Looking back and looking forward. Free-write I did last March with Maya Stein. Some stuff to pick and choose as a launch for a longer piece from this short writing . . . :
I almost got what I wanted.
I like to say things to myself like, what’s the lesson here? What’s the lesson here? What’s the lesson here?
Sometimes I hate asking myself that. Really. Sometimes I just want to be pissed, and have a chip on my shoulder. In the case of my marriage though, I was pissed and had a chip on my shoulder. Constantly. That’s why I left. And lately I’m freaking out because I feel pissed all the time, yet I am mostly happy. I mean, I am happy in my relationship. I just feel so ready to move move move.
I almost got what I wanted. I wish I knew what I wanted. It’s like I’ve spent so much time saying later – I’ll get to that later, right now I have to do this . . . that I sort of forget what I want.
I wanted to be a successful musician – not super star – but star. I was almost there, almost, almost. And he reeled me in, just when I felt I was on the edge of it all. And then he cut me down. And kept cutting and cutting until I lost my nerve. Starting doubting that I had any talent at all. I even started to believe, or have tried to tell myself, that it wasn’t what I wanted, and besides, I wasn’t really talented. Not really.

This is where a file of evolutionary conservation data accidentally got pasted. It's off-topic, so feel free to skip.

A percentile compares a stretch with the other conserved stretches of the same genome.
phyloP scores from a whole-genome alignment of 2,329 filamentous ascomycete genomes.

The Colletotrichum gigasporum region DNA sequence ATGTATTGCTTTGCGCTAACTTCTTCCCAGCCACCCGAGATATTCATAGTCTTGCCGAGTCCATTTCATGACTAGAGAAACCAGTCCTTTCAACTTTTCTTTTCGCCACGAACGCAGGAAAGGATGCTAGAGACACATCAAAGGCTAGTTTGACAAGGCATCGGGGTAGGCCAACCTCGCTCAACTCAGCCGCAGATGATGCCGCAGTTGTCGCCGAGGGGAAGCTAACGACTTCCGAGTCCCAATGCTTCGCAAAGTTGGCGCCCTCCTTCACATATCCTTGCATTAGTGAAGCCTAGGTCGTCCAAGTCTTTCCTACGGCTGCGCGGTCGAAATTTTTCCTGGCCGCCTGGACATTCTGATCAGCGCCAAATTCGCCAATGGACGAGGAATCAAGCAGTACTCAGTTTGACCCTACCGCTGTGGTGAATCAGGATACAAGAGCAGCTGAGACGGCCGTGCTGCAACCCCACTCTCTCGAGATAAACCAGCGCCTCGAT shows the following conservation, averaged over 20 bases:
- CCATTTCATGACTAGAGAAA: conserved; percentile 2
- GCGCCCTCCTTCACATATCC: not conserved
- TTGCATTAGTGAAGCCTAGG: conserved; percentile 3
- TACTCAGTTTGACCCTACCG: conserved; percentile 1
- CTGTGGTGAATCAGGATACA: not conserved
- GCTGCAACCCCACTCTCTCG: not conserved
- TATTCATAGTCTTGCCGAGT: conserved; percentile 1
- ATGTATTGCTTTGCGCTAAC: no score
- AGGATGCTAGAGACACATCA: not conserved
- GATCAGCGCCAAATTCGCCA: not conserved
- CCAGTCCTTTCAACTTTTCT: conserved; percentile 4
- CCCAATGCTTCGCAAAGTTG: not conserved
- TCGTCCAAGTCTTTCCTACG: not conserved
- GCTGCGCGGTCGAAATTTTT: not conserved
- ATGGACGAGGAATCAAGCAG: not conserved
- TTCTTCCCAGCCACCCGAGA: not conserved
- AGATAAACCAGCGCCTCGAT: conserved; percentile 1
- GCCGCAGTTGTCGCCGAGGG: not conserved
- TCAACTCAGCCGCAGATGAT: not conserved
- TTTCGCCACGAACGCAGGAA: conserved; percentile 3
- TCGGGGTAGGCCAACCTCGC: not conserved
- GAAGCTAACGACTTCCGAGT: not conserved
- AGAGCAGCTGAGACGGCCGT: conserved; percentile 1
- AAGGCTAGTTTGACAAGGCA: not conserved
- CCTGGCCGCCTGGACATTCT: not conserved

Yeah, I wanted love, too. And I wanted to travel. And I wanted to make a difference somehow. I wanted it all, and he tried to tell me I couldn’t have it. He did tell me I couldn’t have it all. More than half my life a musician and I got caught in his web.
I tried to channel my need to make music into more writing, more painting. But everything felt useless, dead, forced.
So, I have told myself that perhaps I didn’t want that. But you know, I remember that feeling of almost having it. Of walking on the sidewalk and not even feeling the ground. Of listening to a recording and just knowing it was perfect. Of writing a song and hearing the whole band play it. Of using my voice. Body so open and alive. Shoulders thrown back, heart leading, invisible gigantic butterfly wings.
That wanting was so deep I didn’t want to admit it.
Almost a decade later and I am letting go of the but . . .
Timid steps forward. Waves. Tremendous waves.
Underground. Dormant. Seed. Boxed. The box has become soil. The box I have put myself in has dissolved. There is no place to go but up. Up up up up up up up up. I left the city for big sky. I traded canyons of buildings for canyons, period. Grand Canyon. Red Rock. Walnut Canyon. Big sky. Big Earth.
The wind here is enough to make a person go crazy. This place, this big space with whipping wind, fierce snow, jagged rocks. Wild beauty. I remember when I first arrived, I kept saying out loud, “Wow, look at those mountains. I can’t believe I live here!” Now, I say, “I can’t believe I live here,” and I mean, I can’t believe I’m still here. I’ll be gone soon, in a few months. This will be my third attempt to leave. This is my last attempt.
Sometimes I feel like really leaving – like going to India or Spain or Brazil or Greece – just going and not coming back, not to this country. Sometimes I feel like an ex-pat and I haven’t even left. Must have been my stint in Corporate America – if that is the America most people experience, oooh, give me a barista job any day. Talk to artists and writers all day, and then go be one myself.
© March 2011